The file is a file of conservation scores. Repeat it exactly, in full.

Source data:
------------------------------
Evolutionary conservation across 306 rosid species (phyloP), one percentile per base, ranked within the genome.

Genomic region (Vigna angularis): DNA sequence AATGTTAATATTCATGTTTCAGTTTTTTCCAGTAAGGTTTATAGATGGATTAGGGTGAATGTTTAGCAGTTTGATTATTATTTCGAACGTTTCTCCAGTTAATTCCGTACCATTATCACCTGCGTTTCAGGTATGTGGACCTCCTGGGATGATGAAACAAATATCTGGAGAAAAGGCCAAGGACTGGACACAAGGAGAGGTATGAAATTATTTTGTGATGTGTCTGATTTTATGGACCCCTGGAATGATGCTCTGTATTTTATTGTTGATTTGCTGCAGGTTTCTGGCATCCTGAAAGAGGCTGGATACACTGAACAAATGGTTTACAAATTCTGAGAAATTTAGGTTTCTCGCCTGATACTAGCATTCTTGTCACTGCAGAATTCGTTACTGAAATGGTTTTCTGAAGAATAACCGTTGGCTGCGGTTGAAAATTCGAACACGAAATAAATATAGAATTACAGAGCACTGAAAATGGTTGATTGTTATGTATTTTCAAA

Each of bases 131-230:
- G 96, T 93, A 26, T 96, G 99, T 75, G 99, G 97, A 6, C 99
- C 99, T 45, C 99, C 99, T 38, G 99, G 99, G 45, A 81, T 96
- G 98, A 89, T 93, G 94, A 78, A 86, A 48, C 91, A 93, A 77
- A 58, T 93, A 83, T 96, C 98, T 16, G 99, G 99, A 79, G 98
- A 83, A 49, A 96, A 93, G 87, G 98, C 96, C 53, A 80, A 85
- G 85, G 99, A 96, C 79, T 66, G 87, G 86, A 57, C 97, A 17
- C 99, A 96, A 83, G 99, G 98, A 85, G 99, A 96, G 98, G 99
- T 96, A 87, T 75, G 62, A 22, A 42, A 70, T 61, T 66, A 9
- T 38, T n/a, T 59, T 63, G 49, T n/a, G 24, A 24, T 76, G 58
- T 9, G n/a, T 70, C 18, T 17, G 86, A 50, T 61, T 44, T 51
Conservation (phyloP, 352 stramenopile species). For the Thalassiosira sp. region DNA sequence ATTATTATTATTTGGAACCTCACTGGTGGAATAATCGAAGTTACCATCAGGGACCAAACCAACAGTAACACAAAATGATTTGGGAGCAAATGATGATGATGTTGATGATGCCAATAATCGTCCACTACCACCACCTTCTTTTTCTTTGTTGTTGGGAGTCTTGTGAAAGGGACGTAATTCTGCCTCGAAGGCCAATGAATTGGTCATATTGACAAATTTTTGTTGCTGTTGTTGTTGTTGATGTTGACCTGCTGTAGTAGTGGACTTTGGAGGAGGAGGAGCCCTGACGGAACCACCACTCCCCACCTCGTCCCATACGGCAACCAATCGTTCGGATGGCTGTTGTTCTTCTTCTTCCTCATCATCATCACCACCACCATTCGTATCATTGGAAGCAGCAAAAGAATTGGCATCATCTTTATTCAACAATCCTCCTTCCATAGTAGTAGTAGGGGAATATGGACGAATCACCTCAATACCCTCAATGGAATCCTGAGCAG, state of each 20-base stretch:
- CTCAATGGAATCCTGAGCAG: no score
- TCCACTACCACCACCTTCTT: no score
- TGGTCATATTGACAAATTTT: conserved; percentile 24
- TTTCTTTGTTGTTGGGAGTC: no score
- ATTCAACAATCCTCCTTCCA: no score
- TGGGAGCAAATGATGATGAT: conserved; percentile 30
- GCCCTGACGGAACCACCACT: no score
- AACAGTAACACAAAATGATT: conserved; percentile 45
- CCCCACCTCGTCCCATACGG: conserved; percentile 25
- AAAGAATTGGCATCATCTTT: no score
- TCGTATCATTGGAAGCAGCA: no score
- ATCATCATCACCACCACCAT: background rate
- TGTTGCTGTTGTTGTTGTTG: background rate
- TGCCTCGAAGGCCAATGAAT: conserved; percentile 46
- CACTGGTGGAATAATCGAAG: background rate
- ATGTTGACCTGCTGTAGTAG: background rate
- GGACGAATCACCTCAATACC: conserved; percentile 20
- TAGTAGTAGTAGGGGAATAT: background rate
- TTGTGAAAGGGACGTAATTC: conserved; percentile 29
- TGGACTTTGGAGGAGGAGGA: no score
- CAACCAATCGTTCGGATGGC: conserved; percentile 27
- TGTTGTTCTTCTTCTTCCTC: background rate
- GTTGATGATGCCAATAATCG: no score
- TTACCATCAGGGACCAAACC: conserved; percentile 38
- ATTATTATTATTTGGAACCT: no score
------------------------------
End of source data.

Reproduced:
Evolutionary conservation across 306 rosid species (phyloP), one percentile per base, ranked within the genome.

Genomic region (Vigna angularis): DNA sequence AATGTTAATATTCATGTTTCAGTTTTTTCCAGTAAGGTTTATAGATGGATTAGGGTGAATGTTTAGCAGTTTGATTATTATTTCGAACGTTTCTCCAGTTAATTCCGTACCATTATCACCTGCGTTTCAGGTATGTGGACCTCCTGGGATGATGAAACAAATATCTGGAGAAAAGGCCAAGGACTGGACACAAGGAGAGGTATGAAATTATTTTGTGATGTGTCTGATTTTATGGACCCCTGGAATGATGCTCTGTATTTTATTGTTGATTTGCTGCAGGTTTCTGGCATCCTGAAAGAGGCTGGATACACTGAACAAATGGTTTACAAATTCTGAGAAATTTAGGTTTCTCGCCTGATACTAGCATTCTTGTCACTGCAGAATTCGTTACTGAAATGGTTTTCTGAAGAATAACCGTTGGCTGCGGTTGAAAATTCGAACACGAAATAAATATAGAATTACAGAGCACTGAAAATGGTTGATTGTTATGTATTTTCAAA

Each of bases 131-230:
- G 96, T 93, A 26, T 96, G 99, T 75, G 99, G 97, A 6, C 99
- C 99, T 45, C 99, C 99, T 38, G 99, G 99, G 45, A 81, T 96
- G 98, A 89, T 93, G 94, A 78, A 86, A 48, C 91, A 93, A 77
- A 58, T 93, A 83, T 96, C 98, T 16, G 99, G 99, A 79, G 98
- A 83, A 49, A 96, A 93, G 87, G 98, C 96, C 53, A 80, A 85
- G 85, G 99, A 96, C 79, T 66, G 87, G 86, A 57, C 97, A 17
- C 99, A 96, A 83, G 99, G 98, A 85, G 99, A 96, G 98, G 99
- T 96, A 87, T 75, G 62, A 22, A 42, A 70, T 61, T 66, A 9
- T 38, T n/a, T 59, T 63, G 49, T n/a, G 24, A 24, T 76, G 58
- T 9, G n/a, T 70, C 18, T 17, G 86, A 50, T 61, T 44, T 51
Conservation (phyloP, 352 stramenopile species). For the Thalassiosira sp. region DNA sequence ATTATTATTATTTGGAACCTCACTGGTGGAATAATCGAAGTTACCATCAGGGACCAAACCAACAGTAACACAAAATGATTTGGGAGCAAATGATGATGATGTTGATGATGCCAATAATCGTCCACTACCACCACCTTCTTTTTCTTTGTTGTTGGGAGTCTTGTGAAAGGGACGTAATTCTGCCTCGAAGGCCAATGAATTGGTCATATTGACAAATTTTTGTTGCTGTTGTTGTTGTTGATGTTGACCTGCTGTAGTAGTGGACTTTGGAGGAGGAGGAGCCCTGACGGAACCACCACTCCCCACCTCGTCCCATACGGCAACCAATCGTTCGGATGGCTGTTGTTCTTCTTCTTCCTCATCATCATCACCACCACCATTCGTATCATTGGAAGCAGCAAAAGAATTGGCATCATCTTTATTCAACAATCCTCCTTCCATAGTAGTAGTAGGGGAATATGGACGAATCACCTCAATACCCTCAATGGAATCCTGAGCAG, state of each 20-base stretch:
- CTCAATGGAATCCTGAGCAG: no score
- TCCACTACCACCACCTTCTT: no score
- TGGTCATATTGACAAATTTT: conserved; percentile 24
- TTTCTTTGTTGTTGGGAGTC: no score
- ATTCAACAATCCTCCTTCCA: no score
- TGGGAGCAAATGATGATGAT: conserved; percentile 30
- GCCCTGACGGAACCACCACT: no score
- AACAGTAACACAAAATGATT: conserved; percentile 45
- CCCCACCTCGTCCCATACGG: conserved; percentile 25
- AAAGAATTGGCATCATCTTT: no score
- TCGTATCATTGGAAGCAGCA: no score
- ATCATCATCACCACCACCAT: background rate
- TGTTGCTGTTGTTGTTGTTG: background rate
- TGCCTCGAAGGCCAATGAAT: conserved; percentile 46
- CACTGGTGGAATAATCGAAG: background rate
- ATGTTGACCTGCTGTAGTAG: background rate
- GGACGAATCACCTCAATACC: conserved; percentile 20
- TAGTAGTAGTAGGGGAATAT: background rate
- TTGTGAAAGGGACGTAATTC: conserved; percentile 29
- TGGACTTTGGAGGAGGAGGA: no score
- CAACCAATCGTTCGGATGGC: conserved; percentile 27
- TGTTGTTCTTCTTCTTCCTC: background rate
- GTTGATGATGCCAATAATCG: no score
- TTACCATCAGGGACCAAACC: conserved; percentile 38
- ATTATTATTATTTGGAACCT: no score